Is The Jobs Report A 'Kick In the Gut'?

Presumed GOP nominee Mitt Romney calls the June employment report that showed 80,000 jobs created "another kick in the gut to middle class families." Host Michel Martin speaks with two of Tell Me More's regular politicos, Democrat Corey Ealons and Republican Ron Christie, about how these figures could affect the race for the White House.

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MICHEL MARTIN, HOST:

I'm Michel Martin and this is TELL ME MORE, from NPR News. Coming up, mention the word immigration and you might get yourself into a hot argument, but now a diverse group of faith leaders are trying to lower the temperature and find some common ground on this issue and just who they are might surprise you. We'll talk with two evangelical leaders who are normally at different points on the political spectrum who've come together in what some consider a surprising way. They don't. We'll tell you more about that in a few minutes.

But, first, there is news to report on another issue that could be on the minds of voters in November: the economy. New unemployment numbers released earlier today show 80,000 jobs were created in June. That was below expert projections and it wasn't enough to push down the unemployment rate, which held steady at 8.2 percent.

While money might not be rolling into paychecks for a lot of potential voters, it certainly is finding its way into the coffers of superPACs. The latest numbers show that Republican-leaning superPACs have an overwhelming advantage over their Democratic-leaning counterparts, at least right now.

We wanted to talk about these issues and more, so we've called upon two of our trusted guides. Corey Ealons is a former White House communications advisor for the Obama administration. He's currently a senior vice president with the strategic communications firm VOX Global. Ron Christie is a former aide to Vice President Dick Cheney and President George W. Bush. He is now the founder and president of Christie Strategies. That's a media and political strategy firm.

Welcome back to you both. Thank you for coming.

COREY EALONS: Always good to be back.

RON CHRISTIE: Always a pleasure.

MARTIN: Let's start with today's unemployment numbers, which I don't believe will be a pleasure for Mr. Ealons to talk about. Not unexpected, but certainly not news that the Obama administration would have hoped for. Former Massachusetts Governor Mitt Romney - of course, he's the presumptive Republican nominee for president - had this to say about the report this morning. Let's listen.

MITT ROMNEY: The president's policies have not gotten America working again and the president's going to have to stand up and take responsibility for it. I know he's been planning on going across the country and celebrating what he calls forward. Well, forward doesn't look a lot like forward.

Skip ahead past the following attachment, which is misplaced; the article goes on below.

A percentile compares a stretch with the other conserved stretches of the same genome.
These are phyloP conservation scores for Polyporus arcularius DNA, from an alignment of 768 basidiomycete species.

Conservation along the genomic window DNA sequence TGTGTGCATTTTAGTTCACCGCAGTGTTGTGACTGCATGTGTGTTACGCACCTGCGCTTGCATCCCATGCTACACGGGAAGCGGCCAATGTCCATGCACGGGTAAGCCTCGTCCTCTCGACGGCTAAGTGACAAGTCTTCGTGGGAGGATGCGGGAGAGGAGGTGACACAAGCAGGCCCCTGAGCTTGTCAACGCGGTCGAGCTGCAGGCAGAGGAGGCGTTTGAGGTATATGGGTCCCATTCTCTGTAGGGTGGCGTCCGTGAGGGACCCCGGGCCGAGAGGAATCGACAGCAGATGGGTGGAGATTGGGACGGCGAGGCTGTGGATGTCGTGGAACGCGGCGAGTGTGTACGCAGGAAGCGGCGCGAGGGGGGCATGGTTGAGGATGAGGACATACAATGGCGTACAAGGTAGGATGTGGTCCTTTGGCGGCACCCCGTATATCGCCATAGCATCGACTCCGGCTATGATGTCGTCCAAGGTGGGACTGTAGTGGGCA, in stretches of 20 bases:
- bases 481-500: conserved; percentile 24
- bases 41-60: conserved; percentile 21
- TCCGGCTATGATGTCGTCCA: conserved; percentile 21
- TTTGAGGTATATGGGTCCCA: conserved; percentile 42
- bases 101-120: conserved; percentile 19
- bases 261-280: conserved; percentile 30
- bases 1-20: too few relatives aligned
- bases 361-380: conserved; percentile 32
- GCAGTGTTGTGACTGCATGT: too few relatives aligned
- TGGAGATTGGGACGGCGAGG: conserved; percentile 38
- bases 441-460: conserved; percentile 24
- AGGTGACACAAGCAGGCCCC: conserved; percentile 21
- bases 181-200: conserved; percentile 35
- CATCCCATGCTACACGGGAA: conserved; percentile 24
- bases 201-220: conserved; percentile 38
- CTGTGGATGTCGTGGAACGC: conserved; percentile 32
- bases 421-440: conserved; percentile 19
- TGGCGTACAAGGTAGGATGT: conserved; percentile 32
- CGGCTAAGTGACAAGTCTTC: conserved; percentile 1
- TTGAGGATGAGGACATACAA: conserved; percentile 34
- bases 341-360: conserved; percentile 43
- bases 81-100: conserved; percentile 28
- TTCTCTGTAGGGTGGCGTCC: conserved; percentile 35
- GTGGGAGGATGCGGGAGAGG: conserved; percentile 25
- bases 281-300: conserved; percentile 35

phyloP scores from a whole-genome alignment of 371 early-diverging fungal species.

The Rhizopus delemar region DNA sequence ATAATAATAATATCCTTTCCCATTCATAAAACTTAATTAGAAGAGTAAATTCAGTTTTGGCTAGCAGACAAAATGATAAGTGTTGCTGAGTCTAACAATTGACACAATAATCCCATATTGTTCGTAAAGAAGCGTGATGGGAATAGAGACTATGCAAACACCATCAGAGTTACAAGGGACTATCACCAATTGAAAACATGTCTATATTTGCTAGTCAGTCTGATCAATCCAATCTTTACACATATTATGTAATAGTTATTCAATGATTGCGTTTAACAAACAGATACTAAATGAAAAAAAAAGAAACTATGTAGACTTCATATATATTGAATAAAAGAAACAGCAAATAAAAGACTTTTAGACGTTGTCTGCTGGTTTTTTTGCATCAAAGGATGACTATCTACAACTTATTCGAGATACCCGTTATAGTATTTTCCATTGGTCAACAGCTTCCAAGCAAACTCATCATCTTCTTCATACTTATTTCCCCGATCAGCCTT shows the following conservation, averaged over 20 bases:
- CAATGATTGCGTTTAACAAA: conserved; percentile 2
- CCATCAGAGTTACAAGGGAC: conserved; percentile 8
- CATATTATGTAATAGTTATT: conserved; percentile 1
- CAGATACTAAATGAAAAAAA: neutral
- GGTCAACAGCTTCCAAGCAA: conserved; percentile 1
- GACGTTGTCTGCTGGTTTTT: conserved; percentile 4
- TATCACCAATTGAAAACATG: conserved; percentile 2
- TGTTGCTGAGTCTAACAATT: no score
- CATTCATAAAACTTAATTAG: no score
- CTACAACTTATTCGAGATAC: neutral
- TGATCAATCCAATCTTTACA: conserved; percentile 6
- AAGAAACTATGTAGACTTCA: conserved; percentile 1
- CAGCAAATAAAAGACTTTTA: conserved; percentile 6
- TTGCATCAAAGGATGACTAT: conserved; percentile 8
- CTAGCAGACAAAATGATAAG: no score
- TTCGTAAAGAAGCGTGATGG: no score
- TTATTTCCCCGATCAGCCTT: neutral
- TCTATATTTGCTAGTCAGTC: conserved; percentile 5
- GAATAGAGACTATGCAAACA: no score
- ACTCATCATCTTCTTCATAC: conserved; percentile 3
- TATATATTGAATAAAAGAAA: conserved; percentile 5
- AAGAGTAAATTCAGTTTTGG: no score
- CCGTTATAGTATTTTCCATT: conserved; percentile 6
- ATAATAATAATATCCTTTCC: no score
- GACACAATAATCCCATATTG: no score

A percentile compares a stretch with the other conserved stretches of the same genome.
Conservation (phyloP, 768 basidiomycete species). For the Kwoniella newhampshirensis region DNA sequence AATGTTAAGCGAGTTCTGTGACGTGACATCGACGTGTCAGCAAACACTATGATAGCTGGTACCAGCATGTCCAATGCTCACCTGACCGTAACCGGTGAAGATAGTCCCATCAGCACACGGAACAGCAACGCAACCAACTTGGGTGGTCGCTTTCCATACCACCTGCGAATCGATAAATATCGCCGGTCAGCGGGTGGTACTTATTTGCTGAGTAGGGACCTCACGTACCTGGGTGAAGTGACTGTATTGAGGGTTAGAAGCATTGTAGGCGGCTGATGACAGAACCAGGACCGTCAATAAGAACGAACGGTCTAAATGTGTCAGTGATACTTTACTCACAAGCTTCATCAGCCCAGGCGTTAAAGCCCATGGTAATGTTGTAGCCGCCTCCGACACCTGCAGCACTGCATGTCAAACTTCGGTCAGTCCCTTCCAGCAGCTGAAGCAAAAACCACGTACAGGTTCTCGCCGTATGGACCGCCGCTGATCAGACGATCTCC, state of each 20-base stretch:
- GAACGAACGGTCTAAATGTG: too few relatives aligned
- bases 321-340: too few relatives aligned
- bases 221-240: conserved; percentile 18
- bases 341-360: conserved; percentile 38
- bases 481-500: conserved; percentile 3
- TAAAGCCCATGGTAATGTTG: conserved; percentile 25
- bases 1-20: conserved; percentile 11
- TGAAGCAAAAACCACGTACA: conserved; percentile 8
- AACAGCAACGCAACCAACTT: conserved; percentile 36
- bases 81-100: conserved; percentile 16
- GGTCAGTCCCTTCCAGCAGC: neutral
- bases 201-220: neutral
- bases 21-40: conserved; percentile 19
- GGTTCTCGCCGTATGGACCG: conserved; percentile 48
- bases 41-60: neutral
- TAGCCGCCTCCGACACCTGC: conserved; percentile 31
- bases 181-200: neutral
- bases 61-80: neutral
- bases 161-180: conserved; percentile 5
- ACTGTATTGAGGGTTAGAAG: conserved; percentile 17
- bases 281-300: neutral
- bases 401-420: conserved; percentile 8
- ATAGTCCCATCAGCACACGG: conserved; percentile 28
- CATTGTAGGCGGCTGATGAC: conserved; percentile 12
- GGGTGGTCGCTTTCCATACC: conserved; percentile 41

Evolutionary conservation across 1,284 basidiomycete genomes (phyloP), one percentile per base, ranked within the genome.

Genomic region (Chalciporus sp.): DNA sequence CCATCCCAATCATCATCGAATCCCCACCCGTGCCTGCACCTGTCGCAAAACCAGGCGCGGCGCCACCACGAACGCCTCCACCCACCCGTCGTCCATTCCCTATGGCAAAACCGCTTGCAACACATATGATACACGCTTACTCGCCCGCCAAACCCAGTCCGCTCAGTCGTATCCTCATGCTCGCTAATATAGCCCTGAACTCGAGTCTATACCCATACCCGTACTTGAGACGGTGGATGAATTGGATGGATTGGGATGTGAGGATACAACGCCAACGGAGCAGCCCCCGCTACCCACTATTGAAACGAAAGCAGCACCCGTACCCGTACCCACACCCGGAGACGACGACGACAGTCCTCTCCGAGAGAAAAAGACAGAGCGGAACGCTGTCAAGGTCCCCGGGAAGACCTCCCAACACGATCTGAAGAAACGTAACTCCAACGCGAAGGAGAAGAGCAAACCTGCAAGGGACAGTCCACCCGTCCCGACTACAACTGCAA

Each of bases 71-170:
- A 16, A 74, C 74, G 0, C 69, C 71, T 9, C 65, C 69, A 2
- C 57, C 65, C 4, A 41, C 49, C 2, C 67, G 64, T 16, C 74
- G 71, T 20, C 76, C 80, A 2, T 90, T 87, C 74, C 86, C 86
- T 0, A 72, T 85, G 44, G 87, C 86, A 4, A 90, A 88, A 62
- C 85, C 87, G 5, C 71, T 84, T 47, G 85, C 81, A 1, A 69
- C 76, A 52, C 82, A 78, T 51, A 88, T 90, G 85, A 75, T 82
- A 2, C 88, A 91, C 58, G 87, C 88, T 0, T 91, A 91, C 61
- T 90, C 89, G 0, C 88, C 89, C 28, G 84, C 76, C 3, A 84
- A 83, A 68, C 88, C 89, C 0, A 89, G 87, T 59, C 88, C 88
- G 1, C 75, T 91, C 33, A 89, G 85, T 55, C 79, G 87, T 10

MARTIN: Ron, your thoughts? What the latest numbers tell you and why does the president have to take responsibility for it?

CHRISTIE: Well, the president has to take responsibility, Michel, because before he came into office in January of 2009, his economic advisors predicted that, if we passed an $800 billion stimulus package, that unemployment not only wouldn't rise above eight percent, but at this point here in 2012, it would be closer to six percent.

So the president got his package through the Congress. The president went out and has been speaking with the American people about his vision and his ideology and, right now, people are scratching their heads and wondering, are the president's policies that were enacted in the past good for America's economic future? And I think that's what Governor Romney is taking to the airwaves today and will do so in the days to come to have the president stand up for his record. So it'll be a very interesting thing for all of us to watch.

MARTIN: Corey, how does the president answer just the simple argument that you've had your turn to fix this? It might not be your fault, but this is on your watch. You haven't fixed it. Time to try something else. How does the president answer that?

EALONS: Well, again, I think you have to look at this totally in context. First, it didn't take us one term to get into this economic mess and it's certainly not going to take us one to get out of it. That's the first thing. Second thing, you have to look at the trends and, while today's numbers are somewhat disappointing, it continues to define the trend, which is 24 straight months of job growth.

And what we saw is 80,000 jobs added to the more than four million jobs that the president has created over the past three and a half years. Now, you compare that to the previous administration where we had zero jobs created, that means something. And then why does that matter? That matters because the policies that Romney and the Republicans in Congress are advocating are the same policies - are the policies that got us into this mess in the first place, so if we elected them, we would actually be going backwards and not forwards.